Reading 1-7 September 2013 ZiR

Aime CesaireRachael Benavidez, Zeteo Associate Editor

[One in an ongoing series of posts. For the full series see Zeteo is Reading.]

3 September 2013

I’m reading way too much right now, if that’s even possible, and it’s all rather intense. I just finished Aimé Césaire’s Discourse on Colonialism (1955). His harsh criticism of colonialism’s poetic nature serves to further emphasize the emotional impact of his subject matter as he notes that in order for the colonizer to “civilize” the colonized, he must transform himself.

…. They prove that colonization, I repeat, dehumanizes even the most civilized man; that colonial activity, colonial enterprise, colonial conquest, which is based on contempt for the native and justified by that contempt, inevitably tends to change him who undertakes it; that the colonizer, who in order to ease his conscience gets into the habit of seeing the other man as an animal, accustoms himself to treating him like an animal, and tends objectively to transform himself into an animal. It is this result, this boomerang effect of colonization that I wanted to point out.

If only I could read it en francais.

simone_white_unrest4 September 2013

From my colleague Simone White’s latest collection of poems Unrest (Ugly Duckling Presse):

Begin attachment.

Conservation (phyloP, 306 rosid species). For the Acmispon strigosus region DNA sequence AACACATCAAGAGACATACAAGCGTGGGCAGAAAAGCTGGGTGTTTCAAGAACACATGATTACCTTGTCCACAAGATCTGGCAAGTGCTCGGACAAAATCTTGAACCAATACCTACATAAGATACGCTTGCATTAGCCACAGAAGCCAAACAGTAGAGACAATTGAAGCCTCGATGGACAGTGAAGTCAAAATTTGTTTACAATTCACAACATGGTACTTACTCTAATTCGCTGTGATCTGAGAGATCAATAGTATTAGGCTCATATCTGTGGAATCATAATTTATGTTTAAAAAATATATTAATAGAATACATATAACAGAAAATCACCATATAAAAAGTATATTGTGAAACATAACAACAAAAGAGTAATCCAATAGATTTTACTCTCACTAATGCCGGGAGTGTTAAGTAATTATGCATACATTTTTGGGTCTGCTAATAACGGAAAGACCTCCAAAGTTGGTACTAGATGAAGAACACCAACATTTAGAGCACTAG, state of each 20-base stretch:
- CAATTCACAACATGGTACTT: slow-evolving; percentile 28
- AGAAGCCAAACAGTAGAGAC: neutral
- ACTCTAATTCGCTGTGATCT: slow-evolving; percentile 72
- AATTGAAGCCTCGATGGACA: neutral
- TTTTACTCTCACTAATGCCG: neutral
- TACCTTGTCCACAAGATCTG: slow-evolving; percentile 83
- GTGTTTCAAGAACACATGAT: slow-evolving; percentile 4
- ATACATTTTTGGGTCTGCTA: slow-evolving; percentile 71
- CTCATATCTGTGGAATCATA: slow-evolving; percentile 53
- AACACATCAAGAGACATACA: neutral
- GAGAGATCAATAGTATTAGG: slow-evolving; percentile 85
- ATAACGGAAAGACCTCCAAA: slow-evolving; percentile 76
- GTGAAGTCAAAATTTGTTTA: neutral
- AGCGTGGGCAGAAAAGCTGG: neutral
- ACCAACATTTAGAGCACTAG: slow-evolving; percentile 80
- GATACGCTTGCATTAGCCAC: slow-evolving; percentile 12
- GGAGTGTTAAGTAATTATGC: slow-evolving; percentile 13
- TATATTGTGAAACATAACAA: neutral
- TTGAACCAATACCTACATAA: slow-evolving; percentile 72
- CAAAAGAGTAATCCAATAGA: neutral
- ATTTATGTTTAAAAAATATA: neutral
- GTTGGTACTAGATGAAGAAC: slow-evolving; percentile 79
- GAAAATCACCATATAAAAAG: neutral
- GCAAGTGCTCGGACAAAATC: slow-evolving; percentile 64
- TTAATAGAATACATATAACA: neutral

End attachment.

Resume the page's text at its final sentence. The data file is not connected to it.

If not in the scarf-skin, where does it “reside”? Do objects have business
ends? In our parade clothes, shall we go to business, only?
Or, doesn’t the whole thing transact? What is “repair”?

And how to account for the frission between us, which, previously, I could not

 6 September 2013

Love_Supreme_2014Reading more poetry. This time it’s Allen Ginsberg. He was political, true. He was also many other things. Though his poem “Song” could easily be read as political, perhaps it’s because I was listening to Duke Ellington and John Coltrane last night, that I’m in a sentimental mood. So tonight, I’m just going to read it as a poem about love. Supreme.

The weight of the world
is love.
Under the burden
of solitude,
under the burden
of dissatisfaction

the weight,
the weight we carry
is love.

Who can deny?
In dreams
it touches
the body,
in thought
a miracle,
in imagination
till born
in human–
looks out of the heart
burning with purity–
for the burden of life
is love,

but we carry the weight
and so must rest
in the arms of love
at last,
must rest in the arms
of love.

No rest
without love,
no sleep
without dreams
of love–
be mad or chill
obsessed with angels
or machines,
the final wish
is love
–cannot be bitter,
cannot deny,
cannot withhold
if denied:

the weight is too heavy
–must give
for no return
as thought
is given
in solitude
in all the excellence
of its excess.

The warm bodies
shine together
in the darkness,
the hand moves
to the center
of the flesh,
the skin trembles
in happiness
and the soul comes
joyful to the eye–

yes, yes,
that’s what
I wanted,
I always wanted,
I always wanted,
to return
to the body
where I was born.



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